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Showing posts from March, 2013

We Need Another Rooney Rule

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People hate being told what to do, but sometimes tough love is the only way.
Consider pro football, one of the most bare-knuckled games around. It took a hammer like the Rooney Rule to pry open the clubby world of wealthy team owners and bring them into the 21st century.
Named after Dan Rooney of the Pittsburgh Steelers, the Rooney Rule mandated that at least one minority candidate be interviewed for any head coaching job. The reason: From 1921 to 2003, only seven minorities served as head coaches for the mostly white team owners.  Even my friend’s 7th grade son knows this “just ain’t right”.
The Rooney Rule went into effect in 2003, and since then, 13 minority coaches have been hired. There’s an open debate whether more needs to be done to promote minority hiring in the NFL. We’ll leave that for others to discuss, but the point is not lost on us that the financial services industry could use its own Rooney Rule.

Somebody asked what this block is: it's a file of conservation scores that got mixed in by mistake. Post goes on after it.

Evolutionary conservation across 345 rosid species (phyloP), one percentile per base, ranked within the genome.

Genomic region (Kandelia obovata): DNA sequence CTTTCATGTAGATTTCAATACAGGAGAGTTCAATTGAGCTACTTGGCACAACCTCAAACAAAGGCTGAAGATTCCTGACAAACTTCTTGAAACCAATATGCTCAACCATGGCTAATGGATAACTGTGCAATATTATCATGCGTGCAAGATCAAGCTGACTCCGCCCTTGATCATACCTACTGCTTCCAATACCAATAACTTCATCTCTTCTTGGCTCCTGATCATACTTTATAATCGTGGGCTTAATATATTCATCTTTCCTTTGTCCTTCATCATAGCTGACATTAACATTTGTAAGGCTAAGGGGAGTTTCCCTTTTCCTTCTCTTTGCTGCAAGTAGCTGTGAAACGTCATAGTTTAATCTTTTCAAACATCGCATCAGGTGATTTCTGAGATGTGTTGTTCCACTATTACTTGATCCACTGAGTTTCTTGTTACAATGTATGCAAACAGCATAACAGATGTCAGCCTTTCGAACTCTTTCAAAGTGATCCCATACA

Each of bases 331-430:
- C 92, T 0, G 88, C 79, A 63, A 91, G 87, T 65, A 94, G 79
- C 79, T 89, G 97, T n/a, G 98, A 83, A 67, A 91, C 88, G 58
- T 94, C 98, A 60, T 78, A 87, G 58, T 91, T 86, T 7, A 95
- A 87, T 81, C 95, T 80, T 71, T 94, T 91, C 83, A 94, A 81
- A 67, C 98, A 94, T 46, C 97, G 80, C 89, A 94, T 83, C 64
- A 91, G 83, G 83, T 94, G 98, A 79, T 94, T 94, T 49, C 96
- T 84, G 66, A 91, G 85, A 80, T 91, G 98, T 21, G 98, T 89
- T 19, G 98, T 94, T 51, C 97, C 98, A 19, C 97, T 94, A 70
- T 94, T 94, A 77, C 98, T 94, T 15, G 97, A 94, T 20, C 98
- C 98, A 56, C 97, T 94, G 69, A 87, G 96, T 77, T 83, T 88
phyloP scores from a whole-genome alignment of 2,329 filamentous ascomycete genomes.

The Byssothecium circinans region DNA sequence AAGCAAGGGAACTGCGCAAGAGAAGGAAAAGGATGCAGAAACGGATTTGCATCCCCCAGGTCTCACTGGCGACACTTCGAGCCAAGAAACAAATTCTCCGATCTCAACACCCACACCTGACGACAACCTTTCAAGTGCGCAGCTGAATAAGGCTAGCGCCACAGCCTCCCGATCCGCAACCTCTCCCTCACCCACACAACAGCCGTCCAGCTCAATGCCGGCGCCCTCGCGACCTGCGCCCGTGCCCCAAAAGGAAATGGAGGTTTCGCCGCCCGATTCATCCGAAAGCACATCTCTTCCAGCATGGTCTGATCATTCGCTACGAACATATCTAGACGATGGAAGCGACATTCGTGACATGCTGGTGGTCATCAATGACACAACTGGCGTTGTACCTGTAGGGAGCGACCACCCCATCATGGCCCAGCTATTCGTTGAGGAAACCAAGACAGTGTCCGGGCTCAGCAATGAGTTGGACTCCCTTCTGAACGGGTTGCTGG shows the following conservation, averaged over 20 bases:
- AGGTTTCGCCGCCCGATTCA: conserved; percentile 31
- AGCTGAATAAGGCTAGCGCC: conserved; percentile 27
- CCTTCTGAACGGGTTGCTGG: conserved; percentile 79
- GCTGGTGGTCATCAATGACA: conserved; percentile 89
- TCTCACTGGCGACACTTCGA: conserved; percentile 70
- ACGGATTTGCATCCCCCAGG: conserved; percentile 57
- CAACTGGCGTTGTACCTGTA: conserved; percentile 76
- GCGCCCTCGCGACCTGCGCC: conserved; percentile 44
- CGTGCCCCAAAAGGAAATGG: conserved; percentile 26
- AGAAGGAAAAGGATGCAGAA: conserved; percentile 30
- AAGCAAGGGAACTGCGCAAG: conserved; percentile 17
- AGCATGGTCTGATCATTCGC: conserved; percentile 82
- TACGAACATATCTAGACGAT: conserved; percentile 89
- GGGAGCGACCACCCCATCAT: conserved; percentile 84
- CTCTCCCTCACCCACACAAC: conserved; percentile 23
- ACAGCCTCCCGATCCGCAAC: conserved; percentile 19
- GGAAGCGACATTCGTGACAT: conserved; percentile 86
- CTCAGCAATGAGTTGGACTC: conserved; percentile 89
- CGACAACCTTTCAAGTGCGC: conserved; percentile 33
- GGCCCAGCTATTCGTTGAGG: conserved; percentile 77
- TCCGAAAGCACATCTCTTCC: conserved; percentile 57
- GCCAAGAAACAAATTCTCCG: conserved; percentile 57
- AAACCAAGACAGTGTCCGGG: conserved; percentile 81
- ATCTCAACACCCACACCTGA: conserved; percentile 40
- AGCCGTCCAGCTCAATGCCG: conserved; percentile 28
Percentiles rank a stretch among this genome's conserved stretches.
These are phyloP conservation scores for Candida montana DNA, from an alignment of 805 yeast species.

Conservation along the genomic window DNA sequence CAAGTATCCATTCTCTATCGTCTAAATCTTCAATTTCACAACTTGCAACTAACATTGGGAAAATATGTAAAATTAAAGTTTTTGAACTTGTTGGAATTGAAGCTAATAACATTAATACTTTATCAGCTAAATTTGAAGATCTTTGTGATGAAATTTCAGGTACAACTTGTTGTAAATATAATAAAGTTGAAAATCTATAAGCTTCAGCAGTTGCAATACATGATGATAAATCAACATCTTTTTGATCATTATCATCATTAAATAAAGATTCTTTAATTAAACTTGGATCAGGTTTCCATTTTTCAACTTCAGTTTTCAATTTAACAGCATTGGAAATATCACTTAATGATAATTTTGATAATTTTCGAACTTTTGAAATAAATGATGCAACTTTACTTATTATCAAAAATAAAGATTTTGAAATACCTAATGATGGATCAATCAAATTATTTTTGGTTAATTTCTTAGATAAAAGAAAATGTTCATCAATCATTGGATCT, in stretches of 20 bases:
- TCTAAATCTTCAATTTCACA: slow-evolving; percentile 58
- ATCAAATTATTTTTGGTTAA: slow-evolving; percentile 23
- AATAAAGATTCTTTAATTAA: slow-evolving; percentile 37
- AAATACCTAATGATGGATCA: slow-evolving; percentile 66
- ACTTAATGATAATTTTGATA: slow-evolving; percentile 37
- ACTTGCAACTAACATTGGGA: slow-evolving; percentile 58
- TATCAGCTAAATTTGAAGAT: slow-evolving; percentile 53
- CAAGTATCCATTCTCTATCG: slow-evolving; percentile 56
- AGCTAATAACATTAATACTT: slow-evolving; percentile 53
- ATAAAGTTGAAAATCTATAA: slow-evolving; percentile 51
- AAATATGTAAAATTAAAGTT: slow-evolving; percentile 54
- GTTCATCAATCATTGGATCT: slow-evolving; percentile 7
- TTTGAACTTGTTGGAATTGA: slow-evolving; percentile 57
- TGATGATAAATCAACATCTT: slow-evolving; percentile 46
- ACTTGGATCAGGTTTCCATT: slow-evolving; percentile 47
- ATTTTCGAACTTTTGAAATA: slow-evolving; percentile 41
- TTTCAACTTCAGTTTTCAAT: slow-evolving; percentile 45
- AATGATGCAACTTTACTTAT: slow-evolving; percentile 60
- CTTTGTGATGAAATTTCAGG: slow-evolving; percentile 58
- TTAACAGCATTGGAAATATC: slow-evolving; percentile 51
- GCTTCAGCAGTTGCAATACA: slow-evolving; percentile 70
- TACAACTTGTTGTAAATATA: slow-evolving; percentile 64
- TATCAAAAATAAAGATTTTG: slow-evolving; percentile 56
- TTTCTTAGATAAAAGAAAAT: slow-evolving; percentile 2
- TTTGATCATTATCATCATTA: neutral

Country Club Living Like team owners, Wall Street has always been a good…

Listen to your Periodontist

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I was at a wealth management event last week when I bumped into one of the industry’s thought leaders. We were chatting, and he said he gets asked a lot about Sanctuary.
My ears picked up, so I asked him what he said about us. Answer: “Sanctuary is the periodontist for wealth advisors.”
WHAT?
It wasn’t quite the answer I was expecting. Nor a serious contender for our new marketing tag line.
The periodontist, he said, is the person who breaks the bad news that your gums are on fire and you’re going to need surgery. Unfortunately, he said, most ignore that advice unless they’re bleeding or their teeth are falling out. The inclination is to deal with it later.
Yet, as soon as the doctor’s warning turns into a full-fledged dental crisis, the first person you call is the periodontist.  That specialist is the only one who can fix the problem.
Sanctuary, he said, plays the same role for advisors. Many Wall Street advisors realize someday they will need to leave their firm. It’s a festering …